Deontology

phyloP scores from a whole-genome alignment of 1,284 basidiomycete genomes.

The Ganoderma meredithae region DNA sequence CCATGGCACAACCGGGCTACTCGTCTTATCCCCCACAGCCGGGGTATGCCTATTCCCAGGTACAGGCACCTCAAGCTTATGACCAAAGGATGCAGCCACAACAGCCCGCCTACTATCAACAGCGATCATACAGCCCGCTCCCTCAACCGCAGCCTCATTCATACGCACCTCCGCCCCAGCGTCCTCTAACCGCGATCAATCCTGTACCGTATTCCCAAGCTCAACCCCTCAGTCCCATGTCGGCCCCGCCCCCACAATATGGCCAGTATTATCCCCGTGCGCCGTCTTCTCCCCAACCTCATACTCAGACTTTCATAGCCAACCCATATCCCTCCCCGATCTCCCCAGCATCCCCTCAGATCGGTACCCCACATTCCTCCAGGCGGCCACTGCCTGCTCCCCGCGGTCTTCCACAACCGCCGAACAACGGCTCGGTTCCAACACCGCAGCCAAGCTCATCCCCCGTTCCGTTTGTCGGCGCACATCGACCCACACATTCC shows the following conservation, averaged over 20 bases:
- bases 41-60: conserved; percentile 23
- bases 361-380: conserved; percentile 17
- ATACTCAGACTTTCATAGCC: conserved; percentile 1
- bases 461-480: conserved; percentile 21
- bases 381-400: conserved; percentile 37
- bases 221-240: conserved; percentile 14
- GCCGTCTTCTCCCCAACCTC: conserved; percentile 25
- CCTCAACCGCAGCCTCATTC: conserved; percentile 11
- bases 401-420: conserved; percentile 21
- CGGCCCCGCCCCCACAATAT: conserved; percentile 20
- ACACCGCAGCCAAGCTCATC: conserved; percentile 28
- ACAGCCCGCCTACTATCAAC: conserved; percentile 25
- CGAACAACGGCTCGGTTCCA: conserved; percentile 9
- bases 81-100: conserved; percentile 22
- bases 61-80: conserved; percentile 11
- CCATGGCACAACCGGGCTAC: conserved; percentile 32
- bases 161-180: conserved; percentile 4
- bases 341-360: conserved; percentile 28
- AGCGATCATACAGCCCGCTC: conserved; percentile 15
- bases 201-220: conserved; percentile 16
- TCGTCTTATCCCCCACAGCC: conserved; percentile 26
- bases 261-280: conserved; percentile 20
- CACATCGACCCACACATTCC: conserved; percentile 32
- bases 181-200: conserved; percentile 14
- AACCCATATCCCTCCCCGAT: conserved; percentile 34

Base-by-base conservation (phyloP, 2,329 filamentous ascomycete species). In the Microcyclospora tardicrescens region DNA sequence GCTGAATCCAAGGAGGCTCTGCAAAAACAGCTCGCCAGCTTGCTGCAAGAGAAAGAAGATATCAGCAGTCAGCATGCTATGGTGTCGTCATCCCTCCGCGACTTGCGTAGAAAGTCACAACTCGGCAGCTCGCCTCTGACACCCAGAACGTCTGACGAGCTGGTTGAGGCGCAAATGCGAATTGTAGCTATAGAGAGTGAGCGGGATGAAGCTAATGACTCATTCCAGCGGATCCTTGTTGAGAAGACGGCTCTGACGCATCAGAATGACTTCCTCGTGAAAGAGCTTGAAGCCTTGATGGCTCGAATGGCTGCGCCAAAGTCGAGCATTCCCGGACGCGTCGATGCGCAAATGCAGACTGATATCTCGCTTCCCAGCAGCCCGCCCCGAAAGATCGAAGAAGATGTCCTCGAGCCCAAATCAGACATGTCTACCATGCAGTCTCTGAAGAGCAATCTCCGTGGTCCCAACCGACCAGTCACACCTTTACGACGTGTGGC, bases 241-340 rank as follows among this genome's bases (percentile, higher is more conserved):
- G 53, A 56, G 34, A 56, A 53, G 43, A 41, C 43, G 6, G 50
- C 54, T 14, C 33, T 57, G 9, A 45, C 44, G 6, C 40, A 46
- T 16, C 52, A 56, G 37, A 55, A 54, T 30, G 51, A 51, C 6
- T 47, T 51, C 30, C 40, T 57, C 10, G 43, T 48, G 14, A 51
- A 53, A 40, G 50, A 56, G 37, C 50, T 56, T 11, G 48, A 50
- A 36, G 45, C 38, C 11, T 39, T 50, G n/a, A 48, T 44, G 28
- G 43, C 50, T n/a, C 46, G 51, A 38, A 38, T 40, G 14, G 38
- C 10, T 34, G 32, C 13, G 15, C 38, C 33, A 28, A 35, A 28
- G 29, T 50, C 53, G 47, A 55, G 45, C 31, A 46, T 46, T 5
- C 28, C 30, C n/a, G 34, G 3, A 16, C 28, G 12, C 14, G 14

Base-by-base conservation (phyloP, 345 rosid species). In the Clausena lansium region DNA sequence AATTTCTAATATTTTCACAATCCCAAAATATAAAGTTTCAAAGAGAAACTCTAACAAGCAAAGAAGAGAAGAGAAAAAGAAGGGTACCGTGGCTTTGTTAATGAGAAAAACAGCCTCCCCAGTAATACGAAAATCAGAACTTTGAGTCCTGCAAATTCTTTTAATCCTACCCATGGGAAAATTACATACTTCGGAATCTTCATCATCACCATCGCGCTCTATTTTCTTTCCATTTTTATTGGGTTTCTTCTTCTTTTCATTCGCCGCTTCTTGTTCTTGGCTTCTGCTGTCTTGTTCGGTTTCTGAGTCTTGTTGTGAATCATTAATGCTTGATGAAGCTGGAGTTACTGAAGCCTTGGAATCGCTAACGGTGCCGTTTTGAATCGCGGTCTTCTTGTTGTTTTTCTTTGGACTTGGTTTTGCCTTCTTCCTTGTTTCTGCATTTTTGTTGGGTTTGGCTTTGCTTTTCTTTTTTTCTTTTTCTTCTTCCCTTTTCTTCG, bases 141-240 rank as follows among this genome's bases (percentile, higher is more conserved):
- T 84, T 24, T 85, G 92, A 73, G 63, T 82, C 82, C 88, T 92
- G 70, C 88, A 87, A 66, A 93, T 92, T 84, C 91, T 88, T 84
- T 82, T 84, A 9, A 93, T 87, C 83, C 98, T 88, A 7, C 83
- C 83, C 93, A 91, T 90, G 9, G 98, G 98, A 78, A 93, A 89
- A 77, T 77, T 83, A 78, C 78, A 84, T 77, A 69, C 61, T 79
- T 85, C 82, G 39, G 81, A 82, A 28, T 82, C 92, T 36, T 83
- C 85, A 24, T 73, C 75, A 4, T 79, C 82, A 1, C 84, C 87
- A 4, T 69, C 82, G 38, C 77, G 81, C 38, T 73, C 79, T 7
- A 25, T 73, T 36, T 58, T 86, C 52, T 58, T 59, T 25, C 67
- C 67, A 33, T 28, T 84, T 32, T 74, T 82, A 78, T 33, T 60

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Deontology is derived from the Greek word meaning duty. An action is considered morally right when it is a part of a person’s duties or requirements. As long as a person is following the duties, they are considered to be performing morally. Typically, this list of duties or rules are created by God in a deontological system. By acting with morals a person is obeying God’s list of duties. Christopher Bennet writes that, “Deontology, such as Kant’s ethics, there are certain types of act, such as rape, murder, theft and assault that are always wrong” (Bennet, 2010, p. 33). For example, if it is morally wrong to kill, killing is then always wrong, even if that means allowing a person to suffer. Kant believes that a person will come to know what is right and wrong by rational thought. Deontology is the most common moral theory that is widely practiced in the world, especially within healthcare. The negative side of a deontological system is that it doesn’t allow resolution between two contradictory moral duties. Looking at the example above, it is morally wrong to kill, but it is also a moral duty to not allow someone to suffer. The theory of deontology concentrates on the appropriateness of the act versus the results of the act (Powers, 2005, pp. 496-499). Because of this, the correct action may or may not be enjoyable for the agent. Also, others may or may not approve of it and it may create pleasure, riches, or pain. Consequentialist believes that the end justifies the means, yet the deontology says that doing something right is not always good if it is going against what is deemed as moral. Let’s relate this to a hospital situation: three critically ill patients are in ICU and they all need organs to survive. A healthy young man c... ... middle of paper ... ...rt instead of your head. I believe that most people want to live morally, but circumstances doesn’t always allow it. Telling a “white lie” to your children doesn’t put them or yourself in harm. A mother stealing food to feed her starving babies, probably doesn’t want to be immoral but feels she doesn’t have a choice not to. Nothing is ever black and white. People are not born to be moral, it is the parent’s responsibility to teach children from an early age morals. If a person is not taught morals, is it the person’s fault or the parents? Would Kant say that it is the parent’s moral obligation or duty to teach that child morals? Works Cited Bennet, C. (2010). What is This Thing Called Ethics? New York, NY: Routledge. Powers, T. M. (2005). Deontology. In E. C. Mitcham, Encylopedia of Science, Technology, and Ethics (pp. 496-499). Detroit: Macmillan Reference USA.

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